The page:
Amid existing shortage of rehabilitation beds, Israeli hospitals scramble to treat war-wounded

Even before Oct. 7, Israel lacked infrastructure for in-patient rehabilitative care, so the mass terror attacks and ongoing war have forced treatment centers to rapidly expand to meet growing demand

All of the nearly 1,000 beds in Israel’s rehabilitation centers were occupied on Oct. 6. Even then, the well-known lack of rehabilitation facilities was a source of serious concern and regular discussion within the country’s medical system. 

And then the Oct. 7 mass terror attacks happened, sending a staggering influx of patients to Israeli hospitals for physical and emotional rehabilitation. In the first two days of the war alone, hospitals were facing 4,400 incoming wounded, and those numbers continue to increase on a daily basis as the war goes on, according to directors of Israel’s leading rehabilitation centers.

“We needed thousands of rehabilitation beds for those injured people,” Shauli Hercyk, CEO of the Medical Care rehabilitation hospital in Bat Yam, just outside of Tel Aviv, told eJewishPhilanthropy. “The fact that Israel was not ready for such an event in terms of rehabilitation infrastructure was all over the news.”

Since the outbreak of the war there has been a concerted effort to create more rehabilitation locations for civilians and security forces who have been — and will be — injured during the conflict, Hercyk said. He stressed that psychological and emotional rehabilitation must go hand-in-hand for any physical rehabilitation treatment to be successful.

There are currently about 7,000 people in rehabilitation programs in Israeli hospitals — half of them soldiers and half civilians, according to Nadav Davidovitch, chairman of the Health Policy Program for the Taub Center for Social Policy Studies in Israel and director of the School of Public Health at Ben-Gurion University of the Negev. Whether the Israeli government and society has the capacity to meet the future rehabilitation needs for the wounded depends on how long the war continues and the economic situation of the country, he said.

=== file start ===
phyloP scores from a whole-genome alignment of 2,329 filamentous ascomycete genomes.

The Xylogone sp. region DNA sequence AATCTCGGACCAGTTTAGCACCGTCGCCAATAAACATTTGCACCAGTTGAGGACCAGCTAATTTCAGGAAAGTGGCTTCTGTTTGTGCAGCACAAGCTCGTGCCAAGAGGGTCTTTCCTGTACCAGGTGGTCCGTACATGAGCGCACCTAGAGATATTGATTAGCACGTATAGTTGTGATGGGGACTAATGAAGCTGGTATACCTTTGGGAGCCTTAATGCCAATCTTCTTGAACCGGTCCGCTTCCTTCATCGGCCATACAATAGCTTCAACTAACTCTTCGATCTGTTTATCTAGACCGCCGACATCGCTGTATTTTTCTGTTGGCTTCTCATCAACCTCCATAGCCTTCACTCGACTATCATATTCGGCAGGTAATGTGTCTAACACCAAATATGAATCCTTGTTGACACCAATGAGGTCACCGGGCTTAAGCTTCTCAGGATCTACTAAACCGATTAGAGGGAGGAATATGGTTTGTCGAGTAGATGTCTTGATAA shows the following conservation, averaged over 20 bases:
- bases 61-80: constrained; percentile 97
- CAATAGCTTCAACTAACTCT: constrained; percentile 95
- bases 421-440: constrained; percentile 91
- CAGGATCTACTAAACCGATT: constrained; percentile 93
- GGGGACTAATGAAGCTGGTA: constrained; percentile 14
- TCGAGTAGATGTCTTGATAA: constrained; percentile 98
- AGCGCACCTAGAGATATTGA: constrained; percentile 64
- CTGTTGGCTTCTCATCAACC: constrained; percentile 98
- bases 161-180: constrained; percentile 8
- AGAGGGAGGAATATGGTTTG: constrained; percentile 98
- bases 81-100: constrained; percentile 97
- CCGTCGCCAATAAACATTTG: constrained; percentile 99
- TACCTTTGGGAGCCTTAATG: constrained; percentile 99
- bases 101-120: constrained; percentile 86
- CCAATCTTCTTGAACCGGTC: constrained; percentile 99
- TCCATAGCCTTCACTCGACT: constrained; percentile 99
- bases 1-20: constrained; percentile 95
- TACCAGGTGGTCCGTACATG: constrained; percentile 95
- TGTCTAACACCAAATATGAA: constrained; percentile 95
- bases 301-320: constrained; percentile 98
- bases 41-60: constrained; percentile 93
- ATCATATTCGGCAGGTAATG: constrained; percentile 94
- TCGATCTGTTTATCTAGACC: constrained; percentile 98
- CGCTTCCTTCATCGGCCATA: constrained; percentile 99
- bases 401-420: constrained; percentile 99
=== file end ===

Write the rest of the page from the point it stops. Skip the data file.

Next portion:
The Rehabilitation Division of Israel’s Defense Ministry, which is responsible for providing rehabilitative care to Israeli soldiers injured in the line of duty, has seen a massive rise in the number of wounded service members that it is providing care for. Before Oct. 7, the division had treated a total of 62,000 people over the course of its 76 years. Since Oct. 7, that number has grown by 8,504 — a 13.7% jump in eight months — and it is expected to continue rising as the war progresses, representatives of the Defense Ministry told the Knesset earlier this week.

“There are [existing rehabilitation] programs, but if the war continues like this, I think there will be another cutting of the government’s budget and usually these [services] suffer the most,” said Davidovitch, adding that while the budgets may be reduced, the number of people needing rehabilitation will likely grow. “That is not a good combination.”

According to a recently published report by Israel’s Health Ministry, the country has 60% of the average number of rehabilitation hospitalization beds in countries in the Organization for Economic Cooperation and Development (OECD). At the end of 2022, Israel had 0.3 rehabilitation beds per 1,000 people, compared to the OECD average of 0.5 beds per 1,000 people. (Israel ranked higher than Holland, the United States and Canada, which all have 0.1 beds per 1000 people.)

The war has put a spotlight back on the lack of sufficient beds in rehabilitation facilities and rehabilitation services in general, which have long been inadequate, Davidovitch said. It has also emphasized the existing inequalities, especially the existing gap in available treatments between the center of the country and the geographic periphery.